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Hot Rod Lincoln

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Uploaded on Apr 29, 2010

Buck Billo and Maxi sing "Hot Rod Lincoln" by Commander Cody and later by Asleep At The Wheel.
Since the early '70s, Asleep at the Wheel has been the most important force in keeping the sound of Western swing alive. In reviving the freewheeling, eclectic sensibility of Western swing godfather Bob Wills, the Wheel earned enthusiastic critical praise throughout their lengthy career; they not only preserved classic sounds that had all but disappeared from country music, but were also able to update the music, keeping it a living, breathing art form. Typically featuring 8-11 musicians, the group has gone through myriad personnel changes (at last count, over 80 members had passed through their ranks), but 6'7" frontman Ray Benson has held it together for over three decades, keeping Asleep at the Wheel a viable recording and touring concern and maintaining their devotion to classic-style Western swing.Singer/guitarist Benson was born Ray Benson Seifert and grew up listening to a variety of music in Philadelphia, especially jazz. He formed Asleep at the Wheel in Paw Paw, WV, in 1970, along with longtime friend Lucky Oceans (born Reuben Gosfield; steel guitar) and Leroy Preston (rhythm guitar). They soon added a female singer in Chris O'Connell, who was fresh out of high school. Initially, the group played straight-ahead country in local venues, but quickly switched to Western swing when they discovered the music through Merle Haggard (specifically his Bob Wills tribute album) and eclectic country-rockers Commander Cody & His Lost Planet Airmen. In fact, Commander Cody helped the group sign with his own manager, Joe Kerr, who convinced them to move to San Francisco in late 1971. They subsequently added keyboardist Floyd Domino, and secured a residency at Berkeley's Longbranch Saloon. Praise from Van Morrison in a Rolling Stone article helped them land a record deal with United Artists, which released their debut album, Comin' Right at Ya, in 1973.In 1974, Asleep at the Wheel relocated to the roots music haven of Austin, TX, and also switched labels to Epic. Their self-titled label debut appeared that same year, and their cover of Louis Jordan's "Choo Choo Ch'Boogie" became their first single to hit the country charts. Afterwards, they added fiddler Lisa Silver and trumpeter Bobby Womack, and hopped labels again to Capitol. 1975's Texas Gold was their breakthrough album, climbing into the country Top Ten and producing their only Top Ten hit on the country singles charts, "The Letter That Johnny Walker Read." That year they performed on the first non-pilot episode of Austin City Limits, and although they continued to experience personnel shifts, they turned out a string of excellent albums over the rest of the decade: Wheelin' and Dealin' (1976), The Wheel (1977), and Collision Course (1978), the latter of which featured their first Grammy winner in the instrumental cover of Count Basie's "One O'Clock Jump.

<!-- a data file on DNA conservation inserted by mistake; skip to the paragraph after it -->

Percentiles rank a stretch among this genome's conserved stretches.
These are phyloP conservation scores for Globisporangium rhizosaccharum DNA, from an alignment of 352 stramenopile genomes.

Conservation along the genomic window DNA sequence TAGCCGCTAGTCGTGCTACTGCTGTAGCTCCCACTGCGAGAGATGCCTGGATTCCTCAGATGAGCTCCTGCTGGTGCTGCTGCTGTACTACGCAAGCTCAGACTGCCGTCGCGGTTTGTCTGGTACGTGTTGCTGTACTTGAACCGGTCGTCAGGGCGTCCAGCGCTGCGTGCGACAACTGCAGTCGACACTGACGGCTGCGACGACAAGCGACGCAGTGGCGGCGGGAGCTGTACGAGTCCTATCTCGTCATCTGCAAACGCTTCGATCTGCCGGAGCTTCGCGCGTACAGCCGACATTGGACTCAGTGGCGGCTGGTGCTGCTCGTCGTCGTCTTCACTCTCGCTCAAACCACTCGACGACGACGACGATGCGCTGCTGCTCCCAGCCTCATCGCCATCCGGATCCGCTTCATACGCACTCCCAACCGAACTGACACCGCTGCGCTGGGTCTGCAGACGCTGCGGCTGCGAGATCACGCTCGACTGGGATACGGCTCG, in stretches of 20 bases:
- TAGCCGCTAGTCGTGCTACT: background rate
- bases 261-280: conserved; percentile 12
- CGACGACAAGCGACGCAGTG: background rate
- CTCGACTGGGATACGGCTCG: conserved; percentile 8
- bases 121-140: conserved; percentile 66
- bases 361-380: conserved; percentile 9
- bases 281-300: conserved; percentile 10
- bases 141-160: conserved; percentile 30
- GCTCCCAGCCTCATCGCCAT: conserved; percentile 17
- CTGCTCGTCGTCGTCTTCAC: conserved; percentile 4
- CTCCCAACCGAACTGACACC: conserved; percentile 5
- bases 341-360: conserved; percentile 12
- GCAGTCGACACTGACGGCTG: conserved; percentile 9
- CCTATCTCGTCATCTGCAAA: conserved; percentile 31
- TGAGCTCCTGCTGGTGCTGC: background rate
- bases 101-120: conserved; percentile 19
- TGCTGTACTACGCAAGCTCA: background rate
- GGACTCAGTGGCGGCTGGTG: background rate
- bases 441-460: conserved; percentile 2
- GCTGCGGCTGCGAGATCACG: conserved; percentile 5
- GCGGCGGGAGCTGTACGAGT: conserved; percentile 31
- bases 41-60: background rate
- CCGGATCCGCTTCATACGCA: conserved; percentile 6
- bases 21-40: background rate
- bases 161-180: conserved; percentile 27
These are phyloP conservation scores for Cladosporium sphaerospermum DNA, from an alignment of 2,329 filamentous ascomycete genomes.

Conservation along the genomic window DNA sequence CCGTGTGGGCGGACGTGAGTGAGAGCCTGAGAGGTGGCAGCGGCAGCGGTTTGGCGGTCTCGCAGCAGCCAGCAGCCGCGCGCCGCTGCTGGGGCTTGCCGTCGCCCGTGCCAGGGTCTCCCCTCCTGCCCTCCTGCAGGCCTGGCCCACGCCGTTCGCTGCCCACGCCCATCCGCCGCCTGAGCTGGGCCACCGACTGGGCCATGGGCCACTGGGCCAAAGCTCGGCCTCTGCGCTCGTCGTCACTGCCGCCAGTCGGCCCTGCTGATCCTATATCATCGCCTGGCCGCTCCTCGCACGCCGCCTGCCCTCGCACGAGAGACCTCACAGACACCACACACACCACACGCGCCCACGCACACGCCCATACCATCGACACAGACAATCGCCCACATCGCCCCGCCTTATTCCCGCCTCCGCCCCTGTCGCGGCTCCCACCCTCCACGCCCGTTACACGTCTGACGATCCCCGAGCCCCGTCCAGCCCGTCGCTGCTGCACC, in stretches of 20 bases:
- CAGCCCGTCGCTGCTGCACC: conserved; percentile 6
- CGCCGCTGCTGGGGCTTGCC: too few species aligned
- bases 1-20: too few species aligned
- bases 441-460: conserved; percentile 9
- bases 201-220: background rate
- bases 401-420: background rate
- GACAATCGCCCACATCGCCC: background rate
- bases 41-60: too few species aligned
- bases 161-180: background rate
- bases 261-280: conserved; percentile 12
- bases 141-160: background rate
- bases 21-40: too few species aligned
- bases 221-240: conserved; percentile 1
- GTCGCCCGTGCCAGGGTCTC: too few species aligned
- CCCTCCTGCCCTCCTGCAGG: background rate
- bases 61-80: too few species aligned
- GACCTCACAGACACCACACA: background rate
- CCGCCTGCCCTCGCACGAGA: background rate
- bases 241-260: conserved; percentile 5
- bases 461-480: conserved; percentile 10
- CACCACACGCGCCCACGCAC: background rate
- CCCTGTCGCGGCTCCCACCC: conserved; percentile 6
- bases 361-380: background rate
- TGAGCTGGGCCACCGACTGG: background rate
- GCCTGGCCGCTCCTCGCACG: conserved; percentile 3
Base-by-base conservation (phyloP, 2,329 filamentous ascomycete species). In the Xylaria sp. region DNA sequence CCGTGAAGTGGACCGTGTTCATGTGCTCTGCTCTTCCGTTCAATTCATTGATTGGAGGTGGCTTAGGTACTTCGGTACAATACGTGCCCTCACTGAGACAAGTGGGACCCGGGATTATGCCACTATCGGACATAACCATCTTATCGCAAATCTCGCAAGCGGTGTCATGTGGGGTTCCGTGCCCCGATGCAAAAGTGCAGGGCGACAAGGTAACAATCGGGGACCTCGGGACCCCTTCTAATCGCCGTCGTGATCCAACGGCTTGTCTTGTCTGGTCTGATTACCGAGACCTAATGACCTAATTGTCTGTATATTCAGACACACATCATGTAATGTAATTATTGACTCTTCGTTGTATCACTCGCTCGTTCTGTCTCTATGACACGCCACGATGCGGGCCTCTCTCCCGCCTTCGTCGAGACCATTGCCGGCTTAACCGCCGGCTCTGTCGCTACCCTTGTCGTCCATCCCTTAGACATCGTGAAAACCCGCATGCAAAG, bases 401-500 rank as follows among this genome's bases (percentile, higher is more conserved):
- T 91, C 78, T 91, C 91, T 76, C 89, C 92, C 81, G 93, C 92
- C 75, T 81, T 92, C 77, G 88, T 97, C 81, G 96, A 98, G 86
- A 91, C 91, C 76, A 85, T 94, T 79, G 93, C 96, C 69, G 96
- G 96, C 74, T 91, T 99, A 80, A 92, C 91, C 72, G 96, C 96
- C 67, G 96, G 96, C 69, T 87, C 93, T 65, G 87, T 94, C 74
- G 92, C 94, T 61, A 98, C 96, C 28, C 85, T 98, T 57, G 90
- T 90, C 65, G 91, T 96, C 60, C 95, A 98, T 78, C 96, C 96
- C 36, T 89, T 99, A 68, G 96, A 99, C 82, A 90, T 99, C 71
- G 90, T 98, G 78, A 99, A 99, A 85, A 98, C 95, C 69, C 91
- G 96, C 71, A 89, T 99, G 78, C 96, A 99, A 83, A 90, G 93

"Asleep at the Wheel moved to MCA for 1980's Framed, but all was not well: founding member Lucky Oceans left the group that year, and Chris O'Connell took a leave of absence to start a family not long after. Plus, the group was heavily in debt, forcing them to work on commercials and movie soundtracks. The financial problems conspired to keep them off record for the next few years, and when they returned on Dot/MCA with a self-titled album in 1985, they were virtually ignored. Following the small-label release Pasture Prime later that year, Benson did some moonlighting as a producer, and soon managed to get a second shot with Epic. By now, O'Connell had returned, and the new lineup featured fiddler Larry Franklin, steel guitarist John Ely, pianist/accordionist Tim Alexander, saxophonist Mike Francis, bassist Jon Mitchell, and drummer David Sanger. This unit recorded the major comeback effort, Asleep at the Wheel 10, in 1987, which brought them back to the Top 20 of the country album and singles charts (the latter via "House of Blue Lights") for the first time in over a decade. Additionally, the album's "String of Pars" won them their second Grammy for Best Country Instrumental, and featured contributions from fiddle legend and onetime Texas Playboy Johnny Gimble. The 1988 follow-up, Western Standard Time, continued their momentum, winning another Best Country Instrumental Grammy for "Sugarfoot Rag.

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